When you eat low GI foods your blood sugar level stays lower (but not too low) and so insulin stays lower and this can encourage your body to burn fat. Low GI foods are also more satisfying and help keep your metabolism running faster. This is why they are important for helping anyone to lose weight or to keep off weight they have already lost.


Which foods are low and which are high GI?

Only foods with carbohydrate can raise blood sugar levels. Any foods with no carbohydrate are low GI foods. Foods with no carbohydrate include meat, chicken, fish and eggs.


High GI Foods

Low GI Foods


•   Most breads – brown or white

•   Potatoes

•   Cooked fruit

•   Some root vegetables e.g. parsnips

•  Foods high in sugar e.g. soft drinks, sweets, biscuits, cakes, etc

•   Popcorn

•   Crisps



•   Porridge, high fibre breakfast cereals

•   Bread made with 50% oats or more

•   Pasta – brown or white

•   Brown rice and Basmati Rice

•   Pulses – beans, peas and lentils

•   Fresh fruit, fruit smoothies

•   Meat, poultry, fish, eggs

•   Dairy products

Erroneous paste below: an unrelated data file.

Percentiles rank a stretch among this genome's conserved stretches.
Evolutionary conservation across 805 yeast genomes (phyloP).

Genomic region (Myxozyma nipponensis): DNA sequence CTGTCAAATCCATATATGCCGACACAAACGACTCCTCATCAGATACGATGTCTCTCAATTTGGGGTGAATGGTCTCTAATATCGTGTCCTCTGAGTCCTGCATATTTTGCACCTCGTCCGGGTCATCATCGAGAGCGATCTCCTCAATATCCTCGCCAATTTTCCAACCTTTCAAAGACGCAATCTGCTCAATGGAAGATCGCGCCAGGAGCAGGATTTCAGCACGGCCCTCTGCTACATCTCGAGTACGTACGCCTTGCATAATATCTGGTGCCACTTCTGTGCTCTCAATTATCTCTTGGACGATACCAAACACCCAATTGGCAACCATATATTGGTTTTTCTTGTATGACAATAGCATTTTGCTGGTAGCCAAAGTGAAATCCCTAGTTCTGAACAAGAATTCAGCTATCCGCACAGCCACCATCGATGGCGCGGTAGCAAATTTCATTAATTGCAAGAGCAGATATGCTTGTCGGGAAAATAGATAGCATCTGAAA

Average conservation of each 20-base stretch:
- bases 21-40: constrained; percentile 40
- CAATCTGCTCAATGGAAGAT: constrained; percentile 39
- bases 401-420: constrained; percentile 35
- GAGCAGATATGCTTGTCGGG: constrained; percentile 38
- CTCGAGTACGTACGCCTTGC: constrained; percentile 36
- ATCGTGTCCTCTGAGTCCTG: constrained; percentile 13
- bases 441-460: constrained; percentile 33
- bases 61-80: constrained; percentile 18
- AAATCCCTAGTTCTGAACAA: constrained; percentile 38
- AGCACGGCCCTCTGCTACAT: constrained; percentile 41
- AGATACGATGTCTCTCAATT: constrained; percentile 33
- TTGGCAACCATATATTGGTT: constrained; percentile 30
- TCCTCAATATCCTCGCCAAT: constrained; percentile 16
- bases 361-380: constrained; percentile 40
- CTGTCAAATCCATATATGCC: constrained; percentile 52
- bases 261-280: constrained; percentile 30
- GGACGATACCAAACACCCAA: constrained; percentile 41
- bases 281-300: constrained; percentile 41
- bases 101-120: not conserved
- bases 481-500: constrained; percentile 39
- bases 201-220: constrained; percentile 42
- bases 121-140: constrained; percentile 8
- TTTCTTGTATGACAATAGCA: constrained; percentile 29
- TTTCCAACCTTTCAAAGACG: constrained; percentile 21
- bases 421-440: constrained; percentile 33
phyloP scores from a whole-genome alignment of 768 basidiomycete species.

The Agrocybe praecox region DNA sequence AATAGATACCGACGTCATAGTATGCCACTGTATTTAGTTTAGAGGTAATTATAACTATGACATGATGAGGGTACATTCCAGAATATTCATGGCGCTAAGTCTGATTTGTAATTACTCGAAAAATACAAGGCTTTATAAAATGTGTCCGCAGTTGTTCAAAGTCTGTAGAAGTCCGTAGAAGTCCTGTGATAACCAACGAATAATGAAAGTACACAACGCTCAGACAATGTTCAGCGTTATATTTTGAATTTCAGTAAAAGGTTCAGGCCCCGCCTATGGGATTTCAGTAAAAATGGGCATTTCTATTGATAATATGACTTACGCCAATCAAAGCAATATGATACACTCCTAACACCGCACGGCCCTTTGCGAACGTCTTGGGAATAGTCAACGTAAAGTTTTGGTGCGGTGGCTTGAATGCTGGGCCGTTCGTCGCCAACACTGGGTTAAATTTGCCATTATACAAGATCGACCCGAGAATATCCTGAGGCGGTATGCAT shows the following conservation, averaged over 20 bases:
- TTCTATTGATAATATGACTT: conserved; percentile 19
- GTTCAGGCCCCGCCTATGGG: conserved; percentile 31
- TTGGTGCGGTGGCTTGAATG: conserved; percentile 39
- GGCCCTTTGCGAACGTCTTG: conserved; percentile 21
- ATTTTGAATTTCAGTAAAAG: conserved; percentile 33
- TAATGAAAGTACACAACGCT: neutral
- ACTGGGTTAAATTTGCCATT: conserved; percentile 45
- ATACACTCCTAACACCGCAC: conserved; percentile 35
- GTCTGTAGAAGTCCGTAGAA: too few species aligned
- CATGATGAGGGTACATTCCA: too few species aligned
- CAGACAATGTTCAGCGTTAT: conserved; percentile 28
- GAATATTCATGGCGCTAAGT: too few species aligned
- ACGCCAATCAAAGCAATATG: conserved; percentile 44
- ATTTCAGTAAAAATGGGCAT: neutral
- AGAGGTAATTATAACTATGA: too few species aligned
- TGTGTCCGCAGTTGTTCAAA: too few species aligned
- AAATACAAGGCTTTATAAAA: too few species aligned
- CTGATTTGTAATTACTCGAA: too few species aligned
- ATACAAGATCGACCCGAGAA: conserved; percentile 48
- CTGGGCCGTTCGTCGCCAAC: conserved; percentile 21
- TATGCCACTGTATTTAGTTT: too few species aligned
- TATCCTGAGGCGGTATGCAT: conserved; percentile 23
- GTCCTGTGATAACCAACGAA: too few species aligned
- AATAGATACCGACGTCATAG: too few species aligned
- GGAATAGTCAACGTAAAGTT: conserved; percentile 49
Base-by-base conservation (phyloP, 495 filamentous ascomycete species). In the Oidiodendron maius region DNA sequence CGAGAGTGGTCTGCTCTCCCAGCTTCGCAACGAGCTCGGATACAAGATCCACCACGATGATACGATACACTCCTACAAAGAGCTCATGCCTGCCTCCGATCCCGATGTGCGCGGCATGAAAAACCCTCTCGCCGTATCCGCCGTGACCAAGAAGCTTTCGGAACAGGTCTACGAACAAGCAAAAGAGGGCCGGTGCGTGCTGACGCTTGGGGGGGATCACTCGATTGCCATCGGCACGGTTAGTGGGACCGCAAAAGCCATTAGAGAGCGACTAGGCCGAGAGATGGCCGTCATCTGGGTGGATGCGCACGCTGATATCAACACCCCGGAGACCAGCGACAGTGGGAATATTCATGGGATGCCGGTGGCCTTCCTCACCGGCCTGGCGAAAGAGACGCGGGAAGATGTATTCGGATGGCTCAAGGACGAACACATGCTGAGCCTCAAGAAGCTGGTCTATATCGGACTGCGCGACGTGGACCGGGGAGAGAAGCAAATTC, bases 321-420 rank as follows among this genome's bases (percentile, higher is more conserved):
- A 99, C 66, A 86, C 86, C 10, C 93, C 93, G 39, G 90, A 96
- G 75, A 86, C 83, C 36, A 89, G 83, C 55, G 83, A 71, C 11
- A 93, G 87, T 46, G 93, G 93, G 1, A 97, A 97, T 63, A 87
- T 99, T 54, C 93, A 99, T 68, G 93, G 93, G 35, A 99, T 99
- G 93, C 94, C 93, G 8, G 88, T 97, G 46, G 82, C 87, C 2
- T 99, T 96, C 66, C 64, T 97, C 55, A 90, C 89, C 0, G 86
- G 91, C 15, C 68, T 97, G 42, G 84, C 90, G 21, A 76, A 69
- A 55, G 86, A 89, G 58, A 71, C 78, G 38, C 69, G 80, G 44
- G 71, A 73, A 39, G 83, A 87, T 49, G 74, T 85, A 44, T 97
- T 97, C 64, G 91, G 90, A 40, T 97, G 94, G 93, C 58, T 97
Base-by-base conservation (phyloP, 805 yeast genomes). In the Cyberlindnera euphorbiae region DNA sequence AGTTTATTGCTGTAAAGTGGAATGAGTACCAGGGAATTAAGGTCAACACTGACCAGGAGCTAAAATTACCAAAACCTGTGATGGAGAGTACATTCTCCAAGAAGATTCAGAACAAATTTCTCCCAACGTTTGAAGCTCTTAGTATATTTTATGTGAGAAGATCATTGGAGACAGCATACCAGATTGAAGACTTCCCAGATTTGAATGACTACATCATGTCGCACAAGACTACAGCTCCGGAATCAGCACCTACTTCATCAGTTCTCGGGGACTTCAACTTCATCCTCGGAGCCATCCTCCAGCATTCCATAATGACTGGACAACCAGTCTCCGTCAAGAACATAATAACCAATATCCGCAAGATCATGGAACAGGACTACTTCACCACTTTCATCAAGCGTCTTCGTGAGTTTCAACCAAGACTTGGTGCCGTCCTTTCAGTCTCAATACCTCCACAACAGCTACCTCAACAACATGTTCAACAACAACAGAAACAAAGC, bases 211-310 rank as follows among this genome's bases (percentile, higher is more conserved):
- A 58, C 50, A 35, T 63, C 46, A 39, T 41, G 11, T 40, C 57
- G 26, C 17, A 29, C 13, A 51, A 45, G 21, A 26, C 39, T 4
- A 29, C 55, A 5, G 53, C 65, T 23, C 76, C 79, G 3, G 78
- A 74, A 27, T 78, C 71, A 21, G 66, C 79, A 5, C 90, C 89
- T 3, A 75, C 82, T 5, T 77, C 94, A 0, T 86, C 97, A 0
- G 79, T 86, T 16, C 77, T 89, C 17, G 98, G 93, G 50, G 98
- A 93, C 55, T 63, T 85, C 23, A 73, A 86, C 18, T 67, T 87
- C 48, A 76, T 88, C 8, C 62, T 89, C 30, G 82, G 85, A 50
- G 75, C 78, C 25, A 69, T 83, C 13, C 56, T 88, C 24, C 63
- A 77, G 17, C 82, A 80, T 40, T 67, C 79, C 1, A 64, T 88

•   Most vegetables and salads




Monday, May 21st, 2012

Takeaways are often cheap, convenient and satisfying but, unfortunately, they are not always very healthy. Here are some tips on foods to avoid and healthier options when ordering your favourite takeaway.

 Fish and chips

  • Try to avoid: thin-cut chips, pies such as cheese and onion pie or steak and kidney pie, jumbo sausage.
  • Healthier options: fish coated in breadcrumbs, mushy peas, thicker-cut chips without salt.


  • Try to avoid: large deep-pan pizzas, pizzas with the crust stuffed with cheese, triple cheese with pepperoni pizzas, creamy pasta sauces, garlic bread.
  • Healthier options: small or medium pizza with a thin base and vegetable or lean meat topping, tomato-based pasta sauces, bruschetta.


  • Try to avoid: sweet and sour battered pork balls with special or egg fried rice, prawn toast, spring rolls.
  • Healthier options: crab and corn soup, steamed dumplings, steamed vegetables and plain boiled rice, steamed fish,      chicken chop suey, Szechuan prawns.


  • Try to avoid: fried rice, fish cakes, spring rolls, prawn crackers, satay skewers with peanut sauce and sweet and sour dishes.